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Police roadblocks out of control

Police roadblocks out of control
by Vin Suprynowicz

On the local front, citing bad publicity as well as lack of any justification for the policy, Las Vegas Metro police this week suspended their "administrative traffic checkpoints" in the riverfront casino town of Laughlin.

Beneath the gentle-sounding name, Metro spokesman Capt. Mike Ault describes what confronted a motorist who ran into one of these "Papers, please!" checkpoints south of Las Vegas, admitting the military style of the roadblocks -- complete with officers in green fatigues and snarling dogs -- "looked bad." Though future checkpoints have not been ruled out.

That would be up to the U.S. Supreme Court, and the further good news this week came on that front, as the high court announced it will take up an Indianapolis case turning on whether police can randomly stop motorists to search for illegal drugs.

The Midwestern city began its "narcotics checkpoints" in the summer of 1998. A predetermined number of cars were pulled over at one time and drivers were asked to show police their licenses and registration while dogs walked around the parked cars for about three minutes, sniffing for drugs.

In the program's first four months, police conducted six roadblocks in high-crime areas and stopped 1,161 vehicles. The stops led to 104 arrests, 55 of them on drug-related charges.

Kenneth Falk, the Indiana Civil Liberties Union lawyer representing two men who challenged the police practice, points out that once such searches are allowed in a random hunt for drugs, it won't be long before cops are pulling drivers out of their cars for failing to make child-support payments.

The Fourth Amendment supposedly restricts searches to cases where authorities have "probable cause" to suspect a specific crime; the courts have long required police to obtain court warrants to detain drivers for longer than it takes to write up a citation for a minor traffic offense.

The problem is that in recent years, the nation's highest court has allowed the camel's nose under the tent, authorizing "sobriety checkpoints" aimed at randomly detecting inebriated motorists, as well as "border roadblocks" (some now operating hundreds of miles from the border) to track down illegal immigrants.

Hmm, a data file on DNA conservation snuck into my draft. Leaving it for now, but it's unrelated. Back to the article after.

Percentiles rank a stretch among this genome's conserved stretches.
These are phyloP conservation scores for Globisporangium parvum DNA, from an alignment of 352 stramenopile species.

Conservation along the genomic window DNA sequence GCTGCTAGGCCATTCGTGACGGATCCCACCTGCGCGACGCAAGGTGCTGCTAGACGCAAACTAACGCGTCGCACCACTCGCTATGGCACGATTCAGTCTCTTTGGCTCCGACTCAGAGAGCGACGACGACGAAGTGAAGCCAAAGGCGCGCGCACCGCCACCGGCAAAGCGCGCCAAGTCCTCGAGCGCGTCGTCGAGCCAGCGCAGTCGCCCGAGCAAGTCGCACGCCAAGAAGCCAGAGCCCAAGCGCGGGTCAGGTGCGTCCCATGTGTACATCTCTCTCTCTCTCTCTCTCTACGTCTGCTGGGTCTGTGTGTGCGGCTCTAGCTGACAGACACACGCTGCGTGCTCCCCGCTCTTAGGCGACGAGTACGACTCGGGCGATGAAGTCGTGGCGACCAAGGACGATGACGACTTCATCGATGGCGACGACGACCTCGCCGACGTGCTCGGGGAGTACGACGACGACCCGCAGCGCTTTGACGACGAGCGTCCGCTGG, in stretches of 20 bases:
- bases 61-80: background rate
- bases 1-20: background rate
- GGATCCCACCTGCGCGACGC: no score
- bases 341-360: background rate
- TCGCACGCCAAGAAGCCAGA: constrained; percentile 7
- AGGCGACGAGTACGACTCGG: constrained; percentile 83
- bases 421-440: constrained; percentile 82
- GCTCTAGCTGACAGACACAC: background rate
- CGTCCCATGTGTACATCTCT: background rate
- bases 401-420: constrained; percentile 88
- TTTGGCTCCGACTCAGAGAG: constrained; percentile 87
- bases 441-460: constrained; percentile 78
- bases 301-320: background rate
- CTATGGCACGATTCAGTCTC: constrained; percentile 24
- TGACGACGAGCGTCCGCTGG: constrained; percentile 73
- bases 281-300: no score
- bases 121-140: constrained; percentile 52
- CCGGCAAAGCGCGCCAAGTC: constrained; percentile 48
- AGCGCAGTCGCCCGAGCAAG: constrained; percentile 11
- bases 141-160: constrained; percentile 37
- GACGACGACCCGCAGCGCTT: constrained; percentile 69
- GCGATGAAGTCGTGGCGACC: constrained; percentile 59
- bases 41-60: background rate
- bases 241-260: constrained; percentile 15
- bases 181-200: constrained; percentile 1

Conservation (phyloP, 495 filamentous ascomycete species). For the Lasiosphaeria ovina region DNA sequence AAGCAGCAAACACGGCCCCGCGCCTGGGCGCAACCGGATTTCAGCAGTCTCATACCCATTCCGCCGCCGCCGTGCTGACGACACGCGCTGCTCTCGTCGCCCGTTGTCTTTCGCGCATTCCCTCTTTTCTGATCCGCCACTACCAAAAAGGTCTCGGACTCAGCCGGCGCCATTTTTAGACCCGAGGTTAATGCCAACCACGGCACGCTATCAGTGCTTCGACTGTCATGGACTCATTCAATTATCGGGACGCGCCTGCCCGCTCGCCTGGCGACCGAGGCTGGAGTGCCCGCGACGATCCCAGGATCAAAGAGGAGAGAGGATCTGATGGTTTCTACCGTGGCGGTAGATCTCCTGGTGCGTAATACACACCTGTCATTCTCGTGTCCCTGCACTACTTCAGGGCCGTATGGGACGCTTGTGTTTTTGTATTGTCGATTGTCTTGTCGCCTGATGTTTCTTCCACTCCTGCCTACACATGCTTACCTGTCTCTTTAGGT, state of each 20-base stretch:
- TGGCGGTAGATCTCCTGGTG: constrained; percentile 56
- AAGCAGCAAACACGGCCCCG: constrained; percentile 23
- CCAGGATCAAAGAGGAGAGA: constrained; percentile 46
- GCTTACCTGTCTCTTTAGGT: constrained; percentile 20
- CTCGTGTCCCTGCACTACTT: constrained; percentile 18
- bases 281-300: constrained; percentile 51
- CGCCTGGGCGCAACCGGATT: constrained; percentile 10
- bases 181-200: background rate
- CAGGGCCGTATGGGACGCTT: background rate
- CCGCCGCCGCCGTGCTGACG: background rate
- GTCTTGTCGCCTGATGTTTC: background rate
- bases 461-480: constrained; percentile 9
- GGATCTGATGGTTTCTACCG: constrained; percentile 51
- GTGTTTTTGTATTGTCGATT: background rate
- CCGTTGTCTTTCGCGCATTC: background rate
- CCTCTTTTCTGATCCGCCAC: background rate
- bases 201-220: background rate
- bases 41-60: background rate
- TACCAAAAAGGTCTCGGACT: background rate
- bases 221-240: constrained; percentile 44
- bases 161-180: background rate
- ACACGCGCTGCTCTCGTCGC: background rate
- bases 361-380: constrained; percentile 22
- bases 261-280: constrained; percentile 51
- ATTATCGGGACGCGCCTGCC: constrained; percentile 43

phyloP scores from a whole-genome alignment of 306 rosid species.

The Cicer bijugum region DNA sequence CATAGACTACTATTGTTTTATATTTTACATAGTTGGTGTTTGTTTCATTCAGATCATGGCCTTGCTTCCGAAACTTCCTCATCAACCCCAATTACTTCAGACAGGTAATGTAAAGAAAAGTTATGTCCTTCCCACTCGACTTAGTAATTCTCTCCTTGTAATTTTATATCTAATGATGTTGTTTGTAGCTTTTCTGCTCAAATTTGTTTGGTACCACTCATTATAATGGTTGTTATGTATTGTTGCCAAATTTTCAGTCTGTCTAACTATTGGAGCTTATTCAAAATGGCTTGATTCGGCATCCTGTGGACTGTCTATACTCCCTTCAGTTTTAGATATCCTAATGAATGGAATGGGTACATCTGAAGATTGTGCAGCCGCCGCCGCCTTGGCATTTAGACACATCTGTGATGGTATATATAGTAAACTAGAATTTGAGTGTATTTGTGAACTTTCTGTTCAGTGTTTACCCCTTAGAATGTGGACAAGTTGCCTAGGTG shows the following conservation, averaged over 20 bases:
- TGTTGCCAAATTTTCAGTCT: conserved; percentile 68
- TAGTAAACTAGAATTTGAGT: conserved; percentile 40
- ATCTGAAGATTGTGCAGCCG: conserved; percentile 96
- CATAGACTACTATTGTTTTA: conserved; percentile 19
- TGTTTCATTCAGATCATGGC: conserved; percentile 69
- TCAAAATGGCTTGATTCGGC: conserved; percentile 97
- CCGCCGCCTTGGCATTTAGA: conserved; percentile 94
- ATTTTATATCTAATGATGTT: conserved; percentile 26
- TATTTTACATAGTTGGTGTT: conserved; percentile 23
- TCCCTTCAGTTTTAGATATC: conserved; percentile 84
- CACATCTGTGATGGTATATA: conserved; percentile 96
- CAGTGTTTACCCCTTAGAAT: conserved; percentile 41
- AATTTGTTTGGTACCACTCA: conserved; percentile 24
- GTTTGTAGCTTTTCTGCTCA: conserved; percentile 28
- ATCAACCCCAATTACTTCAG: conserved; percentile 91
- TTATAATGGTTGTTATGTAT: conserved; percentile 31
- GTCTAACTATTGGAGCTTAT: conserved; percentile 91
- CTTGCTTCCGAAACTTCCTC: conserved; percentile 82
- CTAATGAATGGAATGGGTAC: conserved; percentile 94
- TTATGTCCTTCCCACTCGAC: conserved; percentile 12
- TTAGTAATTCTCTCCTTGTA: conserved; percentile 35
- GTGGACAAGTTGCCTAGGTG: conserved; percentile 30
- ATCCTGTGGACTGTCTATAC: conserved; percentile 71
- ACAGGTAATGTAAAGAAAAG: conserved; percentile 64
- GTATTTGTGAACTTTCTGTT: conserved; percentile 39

The 7th U.S. Circuit Court of Appeals ruled the checkpoints used by Indianapolis are different. If Indianapolis authorities had reason to believe a terrorist were driving toward the city in a car packed with dynamite, they could block all roads and stop thousands of drivers "without suspecting any one of them of criminal activity," the appeals court said. "But no such urgency has been shown here."

Well ... OK. But in the end, such hair-splitting only leaves police and drivers both uncertain of what's proper.

Even in the Indianapolis case, the appeals court said the trial judge might find another reason to uphold the checkpoint program, musing, "The high hit rate of Indianapolis' roadblock scheme suggests ... areas of the city in which drug use approaches epidemic proportions. If so, the roadblocks may be justified."

Really? Even if every charge led to a conviction, would anyone be shocked to learn that 5 percent of drivers in an urban area are using illegal drugs of one kind or another? And does that really justify suspending the rights of the other 95 percent?

In a participatory democracy, where defendants are guaranteed a trial by a randomly-selected jury of their peers -- a system purposely designed to render convictions impossible under any law opposed by as little as 10 percent of the people -- the court could just as well have suggested that this "hit rate" demonstrates that winning drug-charge convictions before random juries in such jurisdictions may be prima facie impossible, and that this whole attempt at a new Prohibition would thus be better off abandoned.

At any rate, the continuing parade of such cases, in which citizens' rights depend on an interpretation by local police of whether the offense in question could represent an "immediate" or "urgent" danger to the driving public, demonstrates what a Pandora's box the court opened with its 1989 "drunk-driving roadblock" decision.

As is so often the case, this "little exception" to the Fourth Amendment has already been stretched wide enough to drive a Peterbilt through. Instead of splitting hairs, the Supreme Court should now revisit that 1989 decision, close the loophole, and return Americans to the way things are supposed to work in a free country: unless police have probable cause to suspect us of some specific crime, we remain "secure in our person, houses, papers, and effects, against unreasonable searches and seizures" -- even in our cars.

The case is Indianapolis vs. Edmond, 99-1030.


Vin Suprynowicz is one of the most articulate spokesmen serving on the front lines of the Freedom Movement we have. Vin's timely and well written articles are syndicated in newspapers all around the country, and they circulate around the world freely on the Internet and in Libertarian publications. He is the author of Send in the Waco Killers, the book that tells the details the media failed to tell in plain English. The best way to get Vin is to subscribe directly to the e-mail distribution list for his column. Send a request to vinsends-request@ezlink.com with "subscribe" in the subject line.

It is an honor to host this man's work, and we encourage you to visit his site and read his book. To read other articles by Vin on this site, click here. You can also see his full archives at these two sites:
http://www.nguworld.com/vindex
http://www.infomagic.com/liberty/vinyard.htm

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